Tom decided to take the offensive. He poked the smaller of the two men with his bat.

“Hey?” he asked. The man replied with a groan. Tom raised the bat, ready to hit again, and the man pulled an arm across his face. “Okay, so we know you are awake. Why are you here?”

“Looking for Craig. He came down here, to see you. He was raging, but he never came back.” The man spat blood from his mouth.

“He’s in the hospital; somebody stabbed him and he landed on my doorstep, bleeding his guts out. If what you are saying is true, you will pick up Godzilla over there and get out of my bar.” In the end, Tom had to help him drag the big one out onto the pavement before slamming his door and fetching some wood from the shed to screw up the broken doors until he could get a proper job done in the morning. He checked the back door, which was still holding, and cleaned his floor again before washing his hands and making a fresh cup of coffee. This was not over, and he was going to be ready for whatever came next.

The sky began to lose the dark edges, and still Tom sat. Eventuallym the phone rang. He slid his finger slowly across the screen.



“Thanks. I was all for blaming you; my clients had a visit just after you. I thought you dropped me in it. The client caught up with me before I got to you. They arrested him. They told me he slipped out of a raid earlier today; his wife got taken in. They were laughing, saying they’d been watching the house for months; they’d only pulled surveillance off this morning so that the raid wouldn’t be compromised. You were a lucky boy.” There was a pause while he took some slow breaths. “You saved me, Tommy. I owe you. No more debt. It’s gone, mate.”

“No more favours?” Tom pushed his advantage.

“No more. Jimmy and Mick just turned up. You smacked them up.” He laughed a little.

“Bye, Craig.” Tom heard the phone disconnect.

Exhausted, Tom slid between the sheets, hoping for a few hours of rest, if not sleep, but he slept long and deep, safe in the knowledge that the danger was over.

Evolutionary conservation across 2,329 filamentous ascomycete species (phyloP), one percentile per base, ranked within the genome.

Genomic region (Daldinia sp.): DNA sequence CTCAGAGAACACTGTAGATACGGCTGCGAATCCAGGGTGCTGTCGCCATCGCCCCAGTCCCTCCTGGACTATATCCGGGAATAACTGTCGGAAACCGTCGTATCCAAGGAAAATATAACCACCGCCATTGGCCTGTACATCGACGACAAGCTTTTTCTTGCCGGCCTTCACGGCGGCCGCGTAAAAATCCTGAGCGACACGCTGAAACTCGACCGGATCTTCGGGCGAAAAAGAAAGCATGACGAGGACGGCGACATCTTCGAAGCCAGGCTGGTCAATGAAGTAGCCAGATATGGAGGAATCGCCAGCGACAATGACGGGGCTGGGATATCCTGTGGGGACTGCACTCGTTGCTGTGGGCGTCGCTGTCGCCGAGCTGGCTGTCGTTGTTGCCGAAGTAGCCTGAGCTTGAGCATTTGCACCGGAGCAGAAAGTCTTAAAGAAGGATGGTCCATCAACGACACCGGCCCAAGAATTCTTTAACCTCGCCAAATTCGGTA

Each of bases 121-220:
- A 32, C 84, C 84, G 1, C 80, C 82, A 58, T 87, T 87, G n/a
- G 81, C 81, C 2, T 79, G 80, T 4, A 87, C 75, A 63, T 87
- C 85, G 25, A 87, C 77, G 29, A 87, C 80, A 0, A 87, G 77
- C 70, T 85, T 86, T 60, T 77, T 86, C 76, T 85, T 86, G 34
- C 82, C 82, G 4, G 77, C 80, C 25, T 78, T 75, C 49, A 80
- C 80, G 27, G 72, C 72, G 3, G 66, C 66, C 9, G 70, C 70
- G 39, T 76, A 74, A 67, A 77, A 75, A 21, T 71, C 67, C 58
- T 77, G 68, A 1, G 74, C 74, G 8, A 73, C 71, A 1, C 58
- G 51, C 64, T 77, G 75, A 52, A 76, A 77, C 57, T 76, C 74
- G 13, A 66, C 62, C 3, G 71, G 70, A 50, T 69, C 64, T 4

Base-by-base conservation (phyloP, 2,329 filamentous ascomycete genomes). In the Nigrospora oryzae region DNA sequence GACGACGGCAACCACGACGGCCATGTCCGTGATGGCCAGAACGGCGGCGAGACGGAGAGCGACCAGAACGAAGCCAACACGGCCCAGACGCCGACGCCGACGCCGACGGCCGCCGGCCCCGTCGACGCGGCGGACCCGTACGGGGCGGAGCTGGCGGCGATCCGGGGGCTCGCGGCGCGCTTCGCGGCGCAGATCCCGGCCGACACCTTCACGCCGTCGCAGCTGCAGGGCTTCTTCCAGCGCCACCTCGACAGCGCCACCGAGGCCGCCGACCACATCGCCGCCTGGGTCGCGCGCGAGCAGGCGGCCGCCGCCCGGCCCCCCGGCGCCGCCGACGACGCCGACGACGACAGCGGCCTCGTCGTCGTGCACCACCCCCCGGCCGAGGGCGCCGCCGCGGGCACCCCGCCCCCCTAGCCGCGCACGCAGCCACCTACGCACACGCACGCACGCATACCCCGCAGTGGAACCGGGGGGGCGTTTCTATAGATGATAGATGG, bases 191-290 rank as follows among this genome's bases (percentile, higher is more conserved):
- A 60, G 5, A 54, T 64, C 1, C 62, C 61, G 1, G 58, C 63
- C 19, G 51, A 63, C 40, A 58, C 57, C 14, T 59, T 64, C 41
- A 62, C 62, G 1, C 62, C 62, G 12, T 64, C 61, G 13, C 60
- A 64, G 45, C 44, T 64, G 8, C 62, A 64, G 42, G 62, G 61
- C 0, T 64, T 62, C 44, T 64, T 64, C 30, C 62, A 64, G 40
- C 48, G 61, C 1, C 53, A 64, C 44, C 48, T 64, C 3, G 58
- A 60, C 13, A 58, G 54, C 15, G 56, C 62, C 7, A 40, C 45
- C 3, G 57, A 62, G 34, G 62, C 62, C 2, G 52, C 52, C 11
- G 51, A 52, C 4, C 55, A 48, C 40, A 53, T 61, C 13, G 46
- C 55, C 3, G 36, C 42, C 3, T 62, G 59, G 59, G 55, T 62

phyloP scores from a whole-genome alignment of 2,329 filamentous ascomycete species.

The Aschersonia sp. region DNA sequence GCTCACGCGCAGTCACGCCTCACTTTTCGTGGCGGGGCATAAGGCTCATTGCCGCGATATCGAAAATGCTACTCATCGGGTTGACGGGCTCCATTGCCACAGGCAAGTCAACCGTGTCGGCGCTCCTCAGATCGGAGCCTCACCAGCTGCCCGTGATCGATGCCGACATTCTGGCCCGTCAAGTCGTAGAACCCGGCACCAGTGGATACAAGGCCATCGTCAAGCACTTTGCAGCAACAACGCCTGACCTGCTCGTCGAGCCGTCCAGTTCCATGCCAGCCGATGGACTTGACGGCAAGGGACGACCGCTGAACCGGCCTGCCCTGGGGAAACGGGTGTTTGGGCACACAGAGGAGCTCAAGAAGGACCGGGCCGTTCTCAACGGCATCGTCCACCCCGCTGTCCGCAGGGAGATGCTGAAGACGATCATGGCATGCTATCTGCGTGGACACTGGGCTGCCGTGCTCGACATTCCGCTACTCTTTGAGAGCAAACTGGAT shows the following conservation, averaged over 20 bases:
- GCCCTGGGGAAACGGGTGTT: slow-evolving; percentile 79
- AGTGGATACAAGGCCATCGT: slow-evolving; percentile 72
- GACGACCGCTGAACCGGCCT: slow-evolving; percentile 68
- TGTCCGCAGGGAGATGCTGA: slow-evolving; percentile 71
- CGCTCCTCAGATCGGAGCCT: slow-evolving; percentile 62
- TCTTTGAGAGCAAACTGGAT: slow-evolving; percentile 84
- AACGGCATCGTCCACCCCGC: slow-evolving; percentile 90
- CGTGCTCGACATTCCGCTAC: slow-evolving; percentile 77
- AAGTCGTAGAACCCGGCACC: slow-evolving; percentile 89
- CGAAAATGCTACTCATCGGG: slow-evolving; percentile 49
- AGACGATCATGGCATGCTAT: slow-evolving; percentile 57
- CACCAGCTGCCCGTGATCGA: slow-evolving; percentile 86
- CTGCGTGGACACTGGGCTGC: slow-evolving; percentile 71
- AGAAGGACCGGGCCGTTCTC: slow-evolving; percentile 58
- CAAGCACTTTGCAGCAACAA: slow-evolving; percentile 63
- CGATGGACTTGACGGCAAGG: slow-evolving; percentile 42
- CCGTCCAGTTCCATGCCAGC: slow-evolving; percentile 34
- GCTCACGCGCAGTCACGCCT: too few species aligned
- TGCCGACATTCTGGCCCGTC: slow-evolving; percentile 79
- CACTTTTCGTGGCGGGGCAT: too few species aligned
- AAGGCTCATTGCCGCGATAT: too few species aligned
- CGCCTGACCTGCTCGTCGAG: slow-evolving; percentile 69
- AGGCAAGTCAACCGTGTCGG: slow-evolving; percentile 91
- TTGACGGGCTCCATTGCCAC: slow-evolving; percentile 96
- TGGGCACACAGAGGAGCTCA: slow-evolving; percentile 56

She looked like her sister. Same height, similar build, her hair was a little longer, and her fuse a good deal shorter. They had grown up on hard streets, where you stood your ground or expected a beating. Revenge was a norm, and punishment for grassing up family was swift and brutal.

The petrol that glugged through the letterbox in the early morning before people were on their way to work landed and spread across the flooring; the petrol-soaked rag sparked and the roar and cackle told her that honour had been satisfied.

Tom heard the roar; he dreamed he was being chased by a lion, the roar shaking the ground and the power of the animal making his heart beat hard against his chest. He sat up, sweating, and smelled the smoke. Hearing the sounds of explosion and breaking glass, he knew the fire had reached the bar area and his only chance was to leave through the back door, if he could reach it before the fire got there.

He slipped into the corridor, not sure if someone would be waiting for him on the other side of the door, but without any choice. He grabbed the cash bag and threw open the back door. The alley was empty. He stepped out into the bright sunshine, hearing sirens screaming towards him again, this time on top of fire engines. It would never be over. He shrugged his shoulders, and, turning away from the high street, left the bar and the problems behind him. He could deal with it later. He could rebuild. He might even sell the plot and move away, maybe a new city, maybe even a different business. The night had changed things. He was free to make different choices.